Category Archives: Colour Blog Series

Black + White: A Colour Blog Series

This month past month (September), Christa (@christaquilts) showed some amazing examples of her use of black and white. To close out September, here are some of the projects I have used black and white.

Making a Statement with Stark Contrasts

I love the use of black and white as a statement. These first two examples are using the whole quilt as a statement. Both the back and front of a quilt,  used to show contrast/differences.

Phased Circles

This quilt was designed using all Carolyn Friedlander prints (Botanics and Architexture). The front of this quilt plays with color and saturation.


The back though, I wanted to show take out the play of color completely from the quilt. I used black, grey and white on the back for a stark comparison.
Phased Circles Block1 Quilted Back

Sunday Best

Sunday Best quilt is an experiment of using scrap solids, almost blindly, in this improv project.

The introduction of the black and white into the front of this quilt, had a lot of meaning. I added the pieced B&W pieces the week I was feeling down and processing some very sad feelings. I did not feel like color.

Once I added these sections I liked the look of them, and decided to also add some stripey B&W fabric as filler and to help balance the small B&W inserts.


For the back of this quilt, I made the decision again to add that stark difference between color and non-color by adding very graphical B&W prints with the various B&W stripes. I used some of the left over string/strip pieces blocks from the front to add those pop of colors and tie the two sides together.


Making a Statement with Pops of Color

The other way I use B&W, is with quilts that are predominantly neutral but then a pop of color adds interest and somewhere for the eye to settle on.

Cheri D’Amour

One of my favorite quilts is Cheri D’Amour. This is made with Frances Newcombe’s Cherie fabric line. The play with the B&W fabrics highlights dark vs light, also brings the industrial feel / structured feel to the quilt.This industrial look is important as it was inspired by a building/warehouse. The pops of pink and blue, I feel, brings so much to this quilt to bring a focal point into the quilt.

Cheri DAmour

Scrappy Pin Cushion

This pin cushion is another example of adding interest with a pop of color. Using the B&W scrap pack from Umbrella Prints with the lime green print of Alison Glass Handmade adds interest to this simple pin cushion and provides that place for the eye to focus on.B&WPinCushionPleatedPocket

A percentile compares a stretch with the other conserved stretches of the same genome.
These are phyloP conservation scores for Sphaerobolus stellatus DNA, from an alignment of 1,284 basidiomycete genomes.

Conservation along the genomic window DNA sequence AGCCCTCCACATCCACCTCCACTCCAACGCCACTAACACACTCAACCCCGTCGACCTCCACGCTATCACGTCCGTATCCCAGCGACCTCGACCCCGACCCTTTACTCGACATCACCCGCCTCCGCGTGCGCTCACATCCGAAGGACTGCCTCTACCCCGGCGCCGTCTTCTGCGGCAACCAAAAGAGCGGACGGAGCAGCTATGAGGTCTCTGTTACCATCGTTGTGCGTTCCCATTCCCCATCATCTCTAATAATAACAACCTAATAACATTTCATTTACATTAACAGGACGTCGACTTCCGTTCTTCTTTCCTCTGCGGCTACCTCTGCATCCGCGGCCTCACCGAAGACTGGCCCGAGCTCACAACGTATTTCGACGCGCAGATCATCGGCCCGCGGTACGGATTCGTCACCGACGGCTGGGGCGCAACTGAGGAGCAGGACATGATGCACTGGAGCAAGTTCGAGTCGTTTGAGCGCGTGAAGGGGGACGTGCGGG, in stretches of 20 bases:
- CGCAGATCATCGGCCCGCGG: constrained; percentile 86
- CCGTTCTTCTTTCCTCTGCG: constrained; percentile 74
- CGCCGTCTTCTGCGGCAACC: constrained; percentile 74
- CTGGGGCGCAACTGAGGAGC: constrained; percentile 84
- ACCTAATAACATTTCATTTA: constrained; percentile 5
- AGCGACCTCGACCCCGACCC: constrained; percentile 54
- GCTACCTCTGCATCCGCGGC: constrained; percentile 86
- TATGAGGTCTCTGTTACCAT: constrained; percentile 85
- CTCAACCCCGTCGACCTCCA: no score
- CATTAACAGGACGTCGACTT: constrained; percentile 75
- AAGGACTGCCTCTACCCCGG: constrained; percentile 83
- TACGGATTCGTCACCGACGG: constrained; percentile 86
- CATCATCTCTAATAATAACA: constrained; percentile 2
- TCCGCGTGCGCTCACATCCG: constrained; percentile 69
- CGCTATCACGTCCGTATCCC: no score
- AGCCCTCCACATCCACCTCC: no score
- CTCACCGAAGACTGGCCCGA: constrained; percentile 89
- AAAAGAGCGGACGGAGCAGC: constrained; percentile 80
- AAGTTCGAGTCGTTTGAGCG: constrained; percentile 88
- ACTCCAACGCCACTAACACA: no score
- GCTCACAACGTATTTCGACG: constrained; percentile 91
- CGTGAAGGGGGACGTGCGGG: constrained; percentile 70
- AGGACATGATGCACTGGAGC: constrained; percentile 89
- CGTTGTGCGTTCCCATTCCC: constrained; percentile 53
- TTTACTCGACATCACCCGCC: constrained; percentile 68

Making a Statement with Monotone Quilts

Lastly, the use of graduating non-colors – Black, White and Grey, are one of my favorite things to experiment with. It is very easy to show how color gradients show movement or to play with saturation levels (high vs. low).

Lunar Lines

Lunar Lines is playing with both of these, gradients and saturation’s. I loved playing with various prints from my stash for this quilt. I believe that prints can be used in a modern quilt, and this limited palette helps keep that modern aesthetic.

Tip: When playing with saturation and/or gradients use black and white photographs (using digital filters) to play with placements and see of it reads the way you think it reads. I used this technique in this quilt and it helped a lot.

patchwork projects shot in the studio

Photo Credit: Love Patchwork and Quilting

Negative Crosswalks

The last project I have to share, is one that highlights minimalism. I loved the idea of a crosswalk in which I inverted like a photo negative (the old photographs, before digital). I keep the palette simple, Black, White and Greys in line with the minimal design. Again, I played with the gradient possibilities in this solids only quilt. I do not think that if this was in other colors it would look as simple, minimal as it does in B&W.


Getting started with Black and White: Fabric Lines

First off, it’s not hard to find black and white prints but it is important to note that there are underlying tonal colors that impact how black and grey’s play with each other. The blacks/greys tend to be in a blue or a brown family. It is not easy to recognize when purchasing fabric, you will need to place them side by side, and assess, and remove them if they don’t fit.

Where to start from fabric selections….

Solids: My favorite  solid line for B&W (and Grey) is based on the variety of selections at the moment: Robert Kaufman Kona Solids. Take a look at Pepper, a blue black….amazing!! I bought a bolt.